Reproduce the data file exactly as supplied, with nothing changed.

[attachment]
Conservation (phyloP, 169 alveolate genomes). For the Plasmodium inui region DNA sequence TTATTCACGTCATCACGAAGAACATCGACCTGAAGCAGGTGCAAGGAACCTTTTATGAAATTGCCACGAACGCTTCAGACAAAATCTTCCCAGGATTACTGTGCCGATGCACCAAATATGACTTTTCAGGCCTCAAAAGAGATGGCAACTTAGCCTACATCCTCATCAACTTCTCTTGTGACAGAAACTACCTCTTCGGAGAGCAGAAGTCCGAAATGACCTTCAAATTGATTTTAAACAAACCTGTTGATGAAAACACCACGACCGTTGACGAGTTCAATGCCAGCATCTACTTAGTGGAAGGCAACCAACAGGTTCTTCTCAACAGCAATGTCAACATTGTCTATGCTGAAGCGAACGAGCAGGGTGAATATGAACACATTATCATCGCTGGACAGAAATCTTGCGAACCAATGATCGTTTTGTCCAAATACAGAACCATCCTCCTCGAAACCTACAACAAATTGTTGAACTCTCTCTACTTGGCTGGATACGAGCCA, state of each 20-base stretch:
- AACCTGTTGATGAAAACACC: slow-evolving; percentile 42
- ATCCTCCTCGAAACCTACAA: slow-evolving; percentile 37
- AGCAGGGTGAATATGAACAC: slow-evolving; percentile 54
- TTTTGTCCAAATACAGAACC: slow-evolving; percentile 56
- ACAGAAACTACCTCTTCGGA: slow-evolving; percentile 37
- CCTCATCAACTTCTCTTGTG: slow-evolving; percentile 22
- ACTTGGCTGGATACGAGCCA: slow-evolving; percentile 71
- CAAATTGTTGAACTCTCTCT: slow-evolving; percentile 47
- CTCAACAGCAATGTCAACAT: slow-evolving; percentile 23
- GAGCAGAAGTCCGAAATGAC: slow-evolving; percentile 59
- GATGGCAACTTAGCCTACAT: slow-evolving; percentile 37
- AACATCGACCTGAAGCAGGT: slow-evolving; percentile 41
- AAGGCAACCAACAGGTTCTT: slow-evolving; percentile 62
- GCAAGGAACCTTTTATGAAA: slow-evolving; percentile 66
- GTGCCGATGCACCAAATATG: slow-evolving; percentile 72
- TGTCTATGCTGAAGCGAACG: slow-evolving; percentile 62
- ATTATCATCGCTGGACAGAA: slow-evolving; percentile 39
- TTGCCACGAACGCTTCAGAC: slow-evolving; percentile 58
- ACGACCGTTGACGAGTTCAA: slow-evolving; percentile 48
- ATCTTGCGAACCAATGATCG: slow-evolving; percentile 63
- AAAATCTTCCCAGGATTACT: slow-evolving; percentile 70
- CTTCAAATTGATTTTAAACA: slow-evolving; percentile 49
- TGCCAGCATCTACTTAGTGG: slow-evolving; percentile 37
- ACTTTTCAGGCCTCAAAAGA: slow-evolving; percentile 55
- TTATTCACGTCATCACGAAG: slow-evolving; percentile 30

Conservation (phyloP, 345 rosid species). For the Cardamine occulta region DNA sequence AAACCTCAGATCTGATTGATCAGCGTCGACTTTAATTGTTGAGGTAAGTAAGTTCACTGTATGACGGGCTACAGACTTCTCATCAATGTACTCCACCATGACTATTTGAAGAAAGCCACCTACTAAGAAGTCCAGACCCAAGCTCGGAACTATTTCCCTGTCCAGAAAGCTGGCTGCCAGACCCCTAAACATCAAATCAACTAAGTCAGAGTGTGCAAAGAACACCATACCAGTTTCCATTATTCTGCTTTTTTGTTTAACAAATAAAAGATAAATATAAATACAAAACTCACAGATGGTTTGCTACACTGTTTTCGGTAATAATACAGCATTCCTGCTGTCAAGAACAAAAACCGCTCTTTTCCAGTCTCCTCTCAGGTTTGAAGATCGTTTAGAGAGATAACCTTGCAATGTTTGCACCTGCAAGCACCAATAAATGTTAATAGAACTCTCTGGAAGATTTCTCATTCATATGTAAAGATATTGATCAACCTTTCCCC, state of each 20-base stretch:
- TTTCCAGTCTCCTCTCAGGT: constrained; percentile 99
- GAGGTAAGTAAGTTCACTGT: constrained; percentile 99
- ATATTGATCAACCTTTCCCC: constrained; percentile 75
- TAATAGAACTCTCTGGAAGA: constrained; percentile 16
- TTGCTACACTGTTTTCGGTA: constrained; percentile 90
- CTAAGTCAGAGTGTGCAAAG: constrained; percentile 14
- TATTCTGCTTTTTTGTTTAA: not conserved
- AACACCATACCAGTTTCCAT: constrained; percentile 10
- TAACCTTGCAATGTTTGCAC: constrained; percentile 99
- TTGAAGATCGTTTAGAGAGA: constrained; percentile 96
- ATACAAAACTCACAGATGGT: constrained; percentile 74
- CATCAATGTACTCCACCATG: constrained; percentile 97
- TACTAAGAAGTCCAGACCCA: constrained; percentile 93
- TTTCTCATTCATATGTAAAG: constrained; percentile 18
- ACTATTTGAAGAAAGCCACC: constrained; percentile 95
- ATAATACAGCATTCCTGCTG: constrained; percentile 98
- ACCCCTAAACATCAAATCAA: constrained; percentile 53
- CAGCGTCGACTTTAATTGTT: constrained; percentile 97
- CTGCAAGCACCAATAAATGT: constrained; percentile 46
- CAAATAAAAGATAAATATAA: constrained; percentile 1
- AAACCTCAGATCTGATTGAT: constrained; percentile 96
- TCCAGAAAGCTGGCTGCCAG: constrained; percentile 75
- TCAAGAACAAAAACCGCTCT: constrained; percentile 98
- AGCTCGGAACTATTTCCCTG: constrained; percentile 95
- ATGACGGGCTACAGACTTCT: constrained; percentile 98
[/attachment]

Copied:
Conservation (phyloP, 169 alveolate genomes). For the Plasmodium inui region DNA sequence TTATTCACGTCATCACGAAGAACATCGACCTGAAGCAGGTGCAAGGAACCTTTTATGAAATTGCCACGAACGCTTCAGACAAAATCTTCCCAGGATTACTGTGCCGATGCACCAAATATGACTTTTCAGGCCTCAAAAGAGATGGCAACTTAGCCTACATCCTCATCAACTTCTCTTGTGACAGAAACTACCTCTTCGGAGAGCAGAAGTCCGAAATGACCTTCAAATTGATTTTAAACAAACCTGTTGATGAAAACACCACGACCGTTGACGAGTTCAATGCCAGCATCTACTTAGTGGAAGGCAACCAACAGGTTCTTCTCAACAGCAATGTCAACATTGTCTATGCTGAAGCGAACGAGCAGGGTGAATATGAACACATTATCATCGCTGGACAGAAATCTTGCGAACCAATGATCGTTTTGTCCAAATACAGAACCATCCTCCTCGAAACCTACAACAAATTGTTGAACTCTCTCTACTTGGCTGGATACGAGCCA, state of each 20-base stretch:
- AACCTGTTGATGAAAACACC: slow-evolving; percentile 42
- ATCCTCCTCGAAACCTACAA: slow-evolving; percentile 37
- AGCAGGGTGAATATGAACAC: slow-evolving; percentile 54
- TTTTGTCCAAATACAGAACC: slow-evolving; percentile 56
- ACAGAAACTACCTCTTCGGA: slow-evolving; percentile 37
- CCTCATCAACTTCTCTTGTG: slow-evolving; percentile 22
- ACTTGGCTGGATACGAGCCA: slow-evolving; percentile 71
- CAAATTGTTGAACTCTCTCT: slow-evolving; percentile 47
- CTCAACAGCAATGTCAACAT: slow-evolving; percentile 23
- GAGCAGAAGTCCGAAATGAC: slow-evolving; percentile 59
- GATGGCAACTTAGCCTACAT: slow-evolving; percentile 37
- AACATCGACCTGAAGCAGGT: slow-evolving; percentile 41
- AAGGCAACCAACAGGTTCTT: slow-evolving; percentile 62
- GCAAGGAACCTTTTATGAAA: slow-evolving; percentile 66
- GTGCCGATGCACCAAATATG: slow-evolving; percentile 72
- TGTCTATGCTGAAGCGAACG: slow-evolving; percentile 62
- ATTATCATCGCTGGACAGAA: slow-evolving; percentile 39
- TTGCCACGAACGCTTCAGAC: slow-evolving; percentile 58
- ACGACCGTTGACGAGTTCAA: slow-evolving; percentile 48
- ATCTTGCGAACCAATGATCG: slow-evolving; percentile 63
- AAAATCTTCCCAGGATTACT: slow-evolving; percentile 70
- CTTCAAATTGATTTTAAACA: slow-evolving; percentile 49
- TGCCAGCATCTACTTAGTGG: slow-evolving; percentile 37
- ACTTTTCAGGCCTCAAAAGA: slow-evolving; percentile 55
- TTATTCACGTCATCACGAAG: slow-evolving; percentile 30

Conservation (phyloP, 345 rosid species). For the Cardamine occulta region DNA sequence AAACCTCAGATCTGATTGATCAGCGTCGACTTTAATTGTTGAGGTAAGTAAGTTCACTGTATGACGGGCTACAGACTTCTCATCAATGTACTCCACCATGACTATTTGAAGAAAGCCACCTACTAAGAAGTCCAGACCCAAGCTCGGAACTATTTCCCTGTCCAGAAAGCTGGCTGCCAGACCCCTAAACATCAAATCAACTAAGTCAGAGTGTGCAAAGAACACCATACCAGTTTCCATTATTCTGCTTTTTTGTTTAACAAATAAAAGATAAATATAAATACAAAACTCACAGATGGTTTGCTACACTGTTTTCGGTAATAATACAGCATTCCTGCTGTCAAGAACAAAAACCGCTCTTTTCCAGTCTCCTCTCAGGTTTGAAGATCGTTTAGAGAGATAACCTTGCAATGTTTGCACCTGCAAGCACCAATAAATGTTAATAGAACTCTCTGGAAGATTTCTCATTCATATGTAAAGATATTGATCAACCTTTCCCC, state of each 20-base stretch:
- TTTCCAGTCTCCTCTCAGGT: constrained; percentile 99
- GAGGTAAGTAAGTTCACTGT: constrained; percentile 99
- ATATTGATCAACCTTTCCCC: constrained; percentile 75
- TAATAGAACTCTCTGGAAGA: constrained; percentile 16
- TTGCTACACTGTTTTCGGTA: constrained; percentile 90
- CTAAGTCAGAGTGTGCAAAG: constrained; percentile 14
- TATTCTGCTTTTTTGTTTAA: not conserved
- AACACCATACCAGTTTCCAT: constrained; percentile 10
- TAACCTTGCAATGTTTGCAC: constrained; percentile 99
- TTGAAGATCGTTTAGAGAGA: constrained; percentile 96
- ATACAAAACTCACAGATGGT: constrained; percentile 74
- CATCAATGTACTCCACCATG: constrained; percentile 97
- TACTAAGAAGTCCAGACCCA: constrained; percentile 93
- TTTCTCATTCATATGTAAAG: constrained; percentile 18
- ACTATTTGAAGAAAGCCACC: constrained; percentile 95
- ATAATACAGCATTCCTGCTG: constrained; percentile 98
- ACCCCTAAACATCAAATCAA: constrained; percentile 53
- CAGCGTCGACTTTAATTGTT: constrained; percentile 97
- CTGCAAGCACCAATAAATGT: constrained; percentile 46
- CAAATAAAAGATAAATATAA: constrained; percentile 1
- AAACCTCAGATCTGATTGAT: constrained; percentile 96
- TCCAGAAAGCTGGCTGCCAG: constrained; percentile 75
- TCAAGAACAAAAACCGCTCT: constrained; percentile 98
- AGCTCGGAACTATTTCCCTG: constrained; percentile 95
- ATGACGGGCTACAGACTTCT: constrained; percentile 98